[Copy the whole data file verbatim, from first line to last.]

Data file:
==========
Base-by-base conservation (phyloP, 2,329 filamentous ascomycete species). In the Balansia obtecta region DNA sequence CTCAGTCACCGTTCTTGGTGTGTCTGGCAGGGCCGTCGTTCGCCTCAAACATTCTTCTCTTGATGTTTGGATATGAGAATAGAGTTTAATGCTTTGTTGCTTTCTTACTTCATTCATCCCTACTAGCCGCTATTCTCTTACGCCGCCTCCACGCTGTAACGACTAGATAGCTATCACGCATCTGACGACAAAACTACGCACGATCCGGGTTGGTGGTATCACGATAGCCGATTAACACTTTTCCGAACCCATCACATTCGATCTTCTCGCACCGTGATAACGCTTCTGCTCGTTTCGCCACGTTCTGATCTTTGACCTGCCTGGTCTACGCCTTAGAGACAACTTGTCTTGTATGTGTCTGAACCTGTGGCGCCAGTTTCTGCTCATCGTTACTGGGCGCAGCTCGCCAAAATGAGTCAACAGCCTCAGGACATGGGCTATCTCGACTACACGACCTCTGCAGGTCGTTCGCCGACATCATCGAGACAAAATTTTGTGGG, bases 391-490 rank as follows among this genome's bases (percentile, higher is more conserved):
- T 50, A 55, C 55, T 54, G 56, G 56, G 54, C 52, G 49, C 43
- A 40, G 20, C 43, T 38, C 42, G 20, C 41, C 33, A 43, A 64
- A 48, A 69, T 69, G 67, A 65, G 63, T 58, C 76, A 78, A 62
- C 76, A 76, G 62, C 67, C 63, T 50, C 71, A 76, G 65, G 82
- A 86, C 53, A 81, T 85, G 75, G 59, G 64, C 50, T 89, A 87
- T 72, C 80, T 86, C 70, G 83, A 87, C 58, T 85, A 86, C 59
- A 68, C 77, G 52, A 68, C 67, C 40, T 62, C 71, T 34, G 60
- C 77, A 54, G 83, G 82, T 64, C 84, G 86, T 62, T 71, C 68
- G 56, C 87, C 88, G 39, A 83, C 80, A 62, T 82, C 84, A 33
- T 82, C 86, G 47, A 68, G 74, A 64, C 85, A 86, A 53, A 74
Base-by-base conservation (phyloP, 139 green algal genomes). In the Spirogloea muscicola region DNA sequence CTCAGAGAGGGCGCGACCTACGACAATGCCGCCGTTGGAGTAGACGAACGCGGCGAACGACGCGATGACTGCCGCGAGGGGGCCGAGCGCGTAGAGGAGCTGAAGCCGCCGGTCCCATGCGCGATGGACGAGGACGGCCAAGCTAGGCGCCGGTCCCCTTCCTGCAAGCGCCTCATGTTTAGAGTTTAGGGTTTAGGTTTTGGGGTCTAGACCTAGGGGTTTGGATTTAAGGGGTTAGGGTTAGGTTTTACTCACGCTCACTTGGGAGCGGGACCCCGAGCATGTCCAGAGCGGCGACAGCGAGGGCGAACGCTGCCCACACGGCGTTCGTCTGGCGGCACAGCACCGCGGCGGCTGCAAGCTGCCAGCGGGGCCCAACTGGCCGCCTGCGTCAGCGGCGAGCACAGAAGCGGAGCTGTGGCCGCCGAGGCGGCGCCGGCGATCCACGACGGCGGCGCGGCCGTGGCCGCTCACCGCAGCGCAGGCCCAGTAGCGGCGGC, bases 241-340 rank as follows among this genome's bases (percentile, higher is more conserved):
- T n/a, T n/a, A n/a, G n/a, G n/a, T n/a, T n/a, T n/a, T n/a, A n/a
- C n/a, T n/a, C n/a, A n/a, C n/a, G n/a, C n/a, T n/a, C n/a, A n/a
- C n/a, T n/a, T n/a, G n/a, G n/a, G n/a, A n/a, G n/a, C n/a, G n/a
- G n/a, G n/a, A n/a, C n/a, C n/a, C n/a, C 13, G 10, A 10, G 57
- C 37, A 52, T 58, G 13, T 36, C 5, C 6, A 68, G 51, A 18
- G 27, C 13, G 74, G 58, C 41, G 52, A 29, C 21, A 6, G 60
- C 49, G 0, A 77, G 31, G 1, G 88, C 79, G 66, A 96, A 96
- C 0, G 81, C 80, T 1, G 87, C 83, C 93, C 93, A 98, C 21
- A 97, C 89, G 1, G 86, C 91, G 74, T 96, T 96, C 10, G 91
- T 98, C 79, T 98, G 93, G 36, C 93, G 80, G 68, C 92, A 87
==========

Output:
Base-by-base conservation (phyloP, 2,329 filamentous ascomycete species). In the Balansia obtecta region DNA sequence CTCAGTCACCGTTCTTGGTGTGTCTGGCAGGGCCGTCGTTCGCCTCAAACATTCTTCTCTTGATGTTTGGATATGAGAATAGAGTTTAATGCTTTGTTGCTTTCTTACTTCATTCATCCCTACTAGCCGCTATTCTCTTACGCCGCCTCCACGCTGTAACGACTAGATAGCTATCACGCATCTGACGACAAAACTACGCACGATCCGGGTTGGTGGTATCACGATAGCCGATTAACACTTTTCCGAACCCATCACATTCGATCTTCTCGCACCGTGATAACGCTTCTGCTCGTTTCGCCACGTTCTGATCTTTGACCTGCCTGGTCTACGCCTTAGAGACAACTTGTCTTGTATGTGTCTGAACCTGTGGCGCCAGTTTCTGCTCATCGTTACTGGGCGCAGCTCGCCAAAATGAGTCAACAGCCTCAGGACATGGGCTATCTCGACTACACGACCTCTGCAGGTCGTTCGCCGACATCATCGAGACAAAATTTTGTGGG, bases 391-490 rank as follows among this genome's bases (percentile, higher is more conserved):
- T 50, A 55, C 55, T 54, G 56, G 56, G 54, C 52, G 49, C 43
- A 40, G 20, C 43, T 38, C 42, G 20, C 41, C 33, A 43, A 64
- A 48, A 69, T 69, G 67, A 65, G 63, T 58, C 76, A 78, A 62
- C 76, A 76, G 62, C 67, C 63, T 50, C 71, A 76, G 65, G 82
- A 86, C 53, A 81, T 85, G 75, G 59, G 64, C 50, T 89, A 87
- T 72, C 80, T 86, C 70, G 83, A 87, C 58, T 85, A 86, C 59
- A 68, C 77, G 52, A 68, C 67, C 40, T 62, C 71, T 34, G 60
- C 77, A 54, G 83, G 82, T 64, C 84, G 86, T 62, T 71, C 68
- G 56, C 87, C 88, G 39, A 83, C 80, A 62, T 82, C 84, A 33
- T 82, C 86, G 47, A 68, G 74, A 64, C 85, A 86, A 53, A 74
Base-by-base conservation (phyloP, 139 green algal genomes). In the Spirogloea muscicola region DNA sequence CTCAGAGAGGGCGCGACCTACGACAATGCCGCCGTTGGAGTAGACGAACGCGGCGAACGACGCGATGACTGCCGCGAGGGGGCCGAGCGCGTAGAGGAGCTGAAGCCGCCGGTCCCATGCGCGATGGACGAGGACGGCCAAGCTAGGCGCCGGTCCCCTTCCTGCAAGCGCCTCATGTTTAGAGTTTAGGGTTTAGGTTTTGGGGTCTAGACCTAGGGGTTTGGATTTAAGGGGTTAGGGTTAGGTTTTACTCACGCTCACTTGGGAGCGGGACCCCGAGCATGTCCAGAGCGGCGACAGCGAGGGCGAACGCTGCCCACACGGCGTTCGTCTGGCGGCACAGCACCGCGGCGGCTGCAAGCTGCCAGCGGGGCCCAACTGGCCGCCTGCGTCAGCGGCGAGCACAGAAGCGGAGCTGTGGCCGCCGAGGCGGCGCCGGCGATCCACGACGGCGGCGCGGCCGTGGCCGCTCACCGCAGCGCAGGCCCAGTAGCGGCGGC, bases 241-340 rank as follows among this genome's bases (percentile, higher is more conserved):
- T n/a, T n/a, A n/a, G n/a, G n/a, T n/a, T n/a, T n/a, T n/a, A n/a
- C n/a, T n/a, C n/a, A n/a, C n/a, G n/a, C n/a, T n/a, C n/a, A n/a
- C n/a, T n/a, T n/a, G n/a, G n/a, G n/a, A n/a, G n/a, C n/a, G n/a
- G n/a, G n/a, A n/a, C n/a, C n/a, C n/a, C 13, G 10, A 10, G 57
- C 37, A 52, T 58, G 13, T 36, C 5, C 6, A 68, G 51, A 18
- G 27, C 13, G 74, G 58, C 41, G 52, A 29, C 21, A 6, G 60
- C 49, G 0, A 77, G 31, G 1, G 88, C 79, G 66, A 96, A 96
- C 0, G 81, C 80, T 1, G 87, C 83, C 93, C 93, A 98, C 21
- A 97, C 89, G 1, G 86, C 91, G 74, T 96, T 96, C 10, G 91
- T 98, C 79, T 98, G 93, G 36, C 93, G 80, G 68, C 92, A 87